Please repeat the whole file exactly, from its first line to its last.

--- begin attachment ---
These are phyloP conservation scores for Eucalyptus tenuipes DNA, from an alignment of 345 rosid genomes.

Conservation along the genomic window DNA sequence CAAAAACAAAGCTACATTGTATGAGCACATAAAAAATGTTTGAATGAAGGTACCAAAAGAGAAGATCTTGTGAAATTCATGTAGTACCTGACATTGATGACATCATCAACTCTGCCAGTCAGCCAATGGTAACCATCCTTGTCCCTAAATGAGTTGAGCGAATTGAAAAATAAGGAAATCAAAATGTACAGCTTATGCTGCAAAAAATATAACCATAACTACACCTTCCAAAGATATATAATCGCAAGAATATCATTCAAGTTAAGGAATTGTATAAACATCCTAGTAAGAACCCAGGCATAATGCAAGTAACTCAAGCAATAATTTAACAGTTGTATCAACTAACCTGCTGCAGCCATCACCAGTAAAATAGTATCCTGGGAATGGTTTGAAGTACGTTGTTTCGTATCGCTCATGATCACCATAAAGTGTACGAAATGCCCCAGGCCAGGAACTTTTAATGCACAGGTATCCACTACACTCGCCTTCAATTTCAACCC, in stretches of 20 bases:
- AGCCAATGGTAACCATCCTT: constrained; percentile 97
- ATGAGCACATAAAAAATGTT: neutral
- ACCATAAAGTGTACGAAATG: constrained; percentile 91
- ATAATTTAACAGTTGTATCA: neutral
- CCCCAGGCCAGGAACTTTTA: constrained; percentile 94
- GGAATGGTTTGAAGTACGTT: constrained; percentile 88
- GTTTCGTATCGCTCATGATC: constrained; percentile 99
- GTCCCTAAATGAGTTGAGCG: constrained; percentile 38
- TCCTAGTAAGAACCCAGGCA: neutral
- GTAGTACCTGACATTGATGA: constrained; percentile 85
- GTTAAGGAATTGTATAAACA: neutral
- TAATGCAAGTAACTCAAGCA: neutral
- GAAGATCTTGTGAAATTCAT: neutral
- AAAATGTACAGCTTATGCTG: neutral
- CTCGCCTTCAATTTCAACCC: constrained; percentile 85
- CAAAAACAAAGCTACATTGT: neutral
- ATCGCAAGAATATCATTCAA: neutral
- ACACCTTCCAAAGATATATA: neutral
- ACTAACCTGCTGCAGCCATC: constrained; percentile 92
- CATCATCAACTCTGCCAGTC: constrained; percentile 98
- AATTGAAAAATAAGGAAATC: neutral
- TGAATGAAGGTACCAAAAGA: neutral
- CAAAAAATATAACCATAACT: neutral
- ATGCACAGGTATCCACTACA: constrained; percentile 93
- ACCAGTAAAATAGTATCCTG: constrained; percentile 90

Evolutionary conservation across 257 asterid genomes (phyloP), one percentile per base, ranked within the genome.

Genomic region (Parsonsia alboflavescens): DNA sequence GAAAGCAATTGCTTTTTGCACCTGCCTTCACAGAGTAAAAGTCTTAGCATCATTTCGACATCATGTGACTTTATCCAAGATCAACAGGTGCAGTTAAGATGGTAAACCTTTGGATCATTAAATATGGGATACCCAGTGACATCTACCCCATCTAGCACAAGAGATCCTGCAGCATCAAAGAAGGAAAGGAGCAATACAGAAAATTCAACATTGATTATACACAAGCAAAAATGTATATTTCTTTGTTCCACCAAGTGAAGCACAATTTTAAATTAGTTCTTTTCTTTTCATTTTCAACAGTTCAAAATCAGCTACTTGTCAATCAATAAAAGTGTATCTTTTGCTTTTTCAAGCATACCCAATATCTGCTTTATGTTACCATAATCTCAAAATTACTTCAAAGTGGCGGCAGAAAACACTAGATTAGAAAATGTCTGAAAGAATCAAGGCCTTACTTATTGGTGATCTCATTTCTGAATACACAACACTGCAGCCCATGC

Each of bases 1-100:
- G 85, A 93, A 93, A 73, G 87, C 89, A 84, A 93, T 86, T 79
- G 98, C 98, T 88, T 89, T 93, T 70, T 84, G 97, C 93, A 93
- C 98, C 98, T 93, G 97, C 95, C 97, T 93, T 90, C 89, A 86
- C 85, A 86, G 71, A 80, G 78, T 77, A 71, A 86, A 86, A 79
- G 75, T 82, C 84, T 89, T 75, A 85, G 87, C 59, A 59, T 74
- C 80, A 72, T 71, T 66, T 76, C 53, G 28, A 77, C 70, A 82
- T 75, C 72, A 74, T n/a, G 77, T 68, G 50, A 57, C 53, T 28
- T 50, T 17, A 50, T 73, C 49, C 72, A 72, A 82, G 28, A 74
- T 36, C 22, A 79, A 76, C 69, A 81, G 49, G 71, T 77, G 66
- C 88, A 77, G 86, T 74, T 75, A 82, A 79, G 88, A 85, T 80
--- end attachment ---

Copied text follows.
These are phyloP conservation scores for Eucalyptus tenuipes DNA, from an alignment of 345 rosid genomes.

Conservation along the genomic window DNA sequence CAAAAACAAAGCTACATTGTATGAGCACATAAAAAATGTTTGAATGAAGGTACCAAAAGAGAAGATCTTGTGAAATTCATGTAGTACCTGACATTGATGACATCATCAACTCTGCCAGTCAGCCAATGGTAACCATCCTTGTCCCTAAATGAGTTGAGCGAATTGAAAAATAAGGAAATCAAAATGTACAGCTTATGCTGCAAAAAATATAACCATAACTACACCTTCCAAAGATATATAATCGCAAGAATATCATTCAAGTTAAGGAATTGTATAAACATCCTAGTAAGAACCCAGGCATAATGCAAGTAACTCAAGCAATAATTTAACAGTTGTATCAACTAACCTGCTGCAGCCATCACCAGTAAAATAGTATCCTGGGAATGGTTTGAAGTACGTTGTTTCGTATCGCTCATGATCACCATAAAGTGTACGAAATGCCCCAGGCCAGGAACTTTTAATGCACAGGTATCCACTACACTCGCCTTCAATTTCAACCC, in stretches of 20 bases:
- AGCCAATGGTAACCATCCTT: constrained; percentile 97
- ATGAGCACATAAAAAATGTT: neutral
- ACCATAAAGTGTACGAAATG: constrained; percentile 91
- ATAATTTAACAGTTGTATCA: neutral
- CCCCAGGCCAGGAACTTTTA: constrained; percentile 94
- GGAATGGTTTGAAGTACGTT: constrained; percentile 88
- GTTTCGTATCGCTCATGATC: constrained; percentile 99
- GTCCCTAAATGAGTTGAGCG: constrained; percentile 38
- TCCTAGTAAGAACCCAGGCA: neutral
- GTAGTACCTGACATTGATGA: constrained; percentile 85
- GTTAAGGAATTGTATAAACA: neutral
- TAATGCAAGTAACTCAAGCA: neutral
- GAAGATCTTGTGAAATTCAT: neutral
- AAAATGTACAGCTTATGCTG: neutral
- CTCGCCTTCAATTTCAACCC: constrained; percentile 85
- CAAAAACAAAGCTACATTGT: neutral
- ATCGCAAGAATATCATTCAA: neutral
- ACACCTTCCAAAGATATATA: neutral
- ACTAACCTGCTGCAGCCATC: constrained; percentile 92
- CATCATCAACTCTGCCAGTC: constrained; percentile 98
- AATTGAAAAATAAGGAAATC: neutral
- TGAATGAAGGTACCAAAAGA: neutral
- CAAAAAATATAACCATAACT: neutral
- ATGCACAGGTATCCACTACA: constrained; percentile 93
- ACCAGTAAAATAGTATCCTG: constrained; percentile 90

Evolutionary conservation across 257 asterid genomes (phyloP), one percentile per base, ranked within the genome.

Genomic region (Parsonsia alboflavescens): DNA sequence GAAAGCAATTGCTTTTTGCACCTGCCTTCACAGAGTAAAAGTCTTAGCATCATTTCGACATCATGTGACTTTATCCAAGATCAACAGGTGCAGTTAAGATGGTAAACCTTTGGATCATTAAATATGGGATACCCAGTGACATCTACCCCATCTAGCACAAGAGATCCTGCAGCATCAAAGAAGGAAAGGAGCAATACAGAAAATTCAACATTGATTATACACAAGCAAAAATGTATATTTCTTTGTTCCACCAAGTGAAGCACAATTTTAAATTAGTTCTTTTCTTTTCATTTTCAACAGTTCAAAATCAGCTACTTGTCAATCAATAAAAGTGTATCTTTTGCTTTTTCAAGCATACCCAATATCTGCTTTATGTTACCATAATCTCAAAATTACTTCAAAGTGGCGGCAGAAAACACTAGATTAGAAAATGTCTGAAAGAATCAAGGCCTTACTTATTGGTGATCTCATTTCTGAATACACAACACTGCAGCCCATGC

Each of bases 1-100:
- G 85, A 93, A 93, A 73, G 87, C 89, A 84, A 93, T 86, T 79
- G 98, C 98, T 88, T 89, T 93, T 70, T 84, G 97, C 93, A 93
- C 98, C 98, T 93, G 97, C 95, C 97, T 93, T 90, C 89, A 86
- C 85, A 86, G 71, A 80, G 78, T 77, A 71, A 86, A 86, A 79
- G 75, T 82, C 84, T 89, T 75, A 85, G 87, C 59, A 59, T 74
- C 80, A 72, T 71, T 66, T 76, C 53, G 28, A 77, C 70, A 82
- T 75, C 72, A 74, T n/a, G 77, T 68, G 50, A 57, C 53, T 28
- T 50, T 17, A 50, T 73, C 49, C 72, A 72, A 82, G 28, A 74
- T 36, C 22, A 79, A 76, C 69, A 81, G 49, G 71, T 77, G 66
- C 88, A 77, G 86, T 74, T 75, A 82, A 79, G 88, A 85, T 80